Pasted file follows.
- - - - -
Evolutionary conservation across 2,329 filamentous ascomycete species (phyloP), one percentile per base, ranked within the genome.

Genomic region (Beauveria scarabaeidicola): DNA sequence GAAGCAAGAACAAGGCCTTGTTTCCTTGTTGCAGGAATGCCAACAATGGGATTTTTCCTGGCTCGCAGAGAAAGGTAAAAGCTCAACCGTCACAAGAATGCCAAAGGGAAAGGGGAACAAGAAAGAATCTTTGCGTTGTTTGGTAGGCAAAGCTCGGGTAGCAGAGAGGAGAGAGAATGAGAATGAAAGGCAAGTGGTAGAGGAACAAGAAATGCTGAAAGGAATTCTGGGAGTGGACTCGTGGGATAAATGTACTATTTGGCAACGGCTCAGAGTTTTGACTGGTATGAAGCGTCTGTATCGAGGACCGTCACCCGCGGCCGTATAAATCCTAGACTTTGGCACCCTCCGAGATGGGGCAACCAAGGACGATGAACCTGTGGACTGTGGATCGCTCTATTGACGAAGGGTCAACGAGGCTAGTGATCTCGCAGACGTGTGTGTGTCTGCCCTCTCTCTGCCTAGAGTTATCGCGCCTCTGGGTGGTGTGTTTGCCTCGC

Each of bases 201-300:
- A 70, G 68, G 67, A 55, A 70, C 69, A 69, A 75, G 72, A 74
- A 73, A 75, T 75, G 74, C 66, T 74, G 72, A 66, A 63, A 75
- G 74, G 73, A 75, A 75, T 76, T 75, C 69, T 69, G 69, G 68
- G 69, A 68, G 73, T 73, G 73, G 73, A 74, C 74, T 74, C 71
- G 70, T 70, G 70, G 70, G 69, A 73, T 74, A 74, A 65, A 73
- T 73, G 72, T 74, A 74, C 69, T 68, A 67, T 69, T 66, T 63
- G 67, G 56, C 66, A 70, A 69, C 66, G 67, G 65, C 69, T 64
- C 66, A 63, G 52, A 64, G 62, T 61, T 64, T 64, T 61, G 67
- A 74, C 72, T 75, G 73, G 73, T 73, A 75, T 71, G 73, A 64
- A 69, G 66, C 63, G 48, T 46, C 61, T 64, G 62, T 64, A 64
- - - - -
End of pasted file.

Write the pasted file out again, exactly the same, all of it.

Evolutionary conservation across 2,329 filamentous ascomycete species (phyloP), one percentile per base, ranked within the genome.

Genomic region (Beauveria scarabaeidicola): DNA sequence GAAGCAAGAACAAGGCCTTGTTTCCTTGTTGCAGGAATGCCAACAATGGGATTTTTCCTGGCTCGCAGAGAAAGGTAAAAGCTCAACCGTCACAAGAATGCCAAAGGGAAAGGGGAACAAGAAAGAATCTTTGCGTTGTTTGGTAGGCAAAGCTCGGGTAGCAGAGAGGAGAGAGAATGAGAATGAAAGGCAAGTGGTAGAGGAACAAGAAATGCTGAAAGGAATTCTGGGAGTGGACTCGTGGGATAAATGTACTATTTGGCAACGGCTCAGAGTTTTGACTGGTATGAAGCGTCTGTATCGAGGACCGTCACCCGCGGCCGTATAAATCCTAGACTTTGGCACCCTCCGAGATGGGGCAACCAAGGACGATGAACCTGTGGACTGTGGATCGCTCTATTGACGAAGGGTCAACGAGGCTAGTGATCTCGCAGACGTGTGTGTGTCTGCCCTCTCTCTGCCTAGAGTTATCGCGCCTCTGGGTGGTGTGTTTGCCTCGC

Each of bases 201-300:
- A 70, G 68, G 67, A 55, A 70, C 69, A 69, A 75, G 72, A 74
- A 73, A 75, T 75, G 74, C 66, T 74, G 72, A 66, A 63, A 75
- G 74, G 73, A 75, A 75, T 76, T 75, C 69, T 69, G 69, G 68
- G 69, A 68, G 73, T 73, G 73, G 73, A 74, C 74, T 74, C 71
- G 70, T 70, G 70, G 70, G 69, A 73, T 74, A 74, A 65, A 73
- T 73, G 72, T 74, A 74, C 69, T 68, A 67, T 69, T 66, T 63
- G 67, G 56, C 66, A 70, A 69, C 66, G 67, G 65, C 69, T 64
- C 66, A 63, G 52, A 64, G 62, T 61, T 64, T 64, T 61, G 67
- A 74, C 72, T 75, G 73, G 73, T 73, A 75, T 71, G 73, A 64
- A 69, G 66, C 63, G 48, T 46, C 61, T 64, G 62, T 64, A 64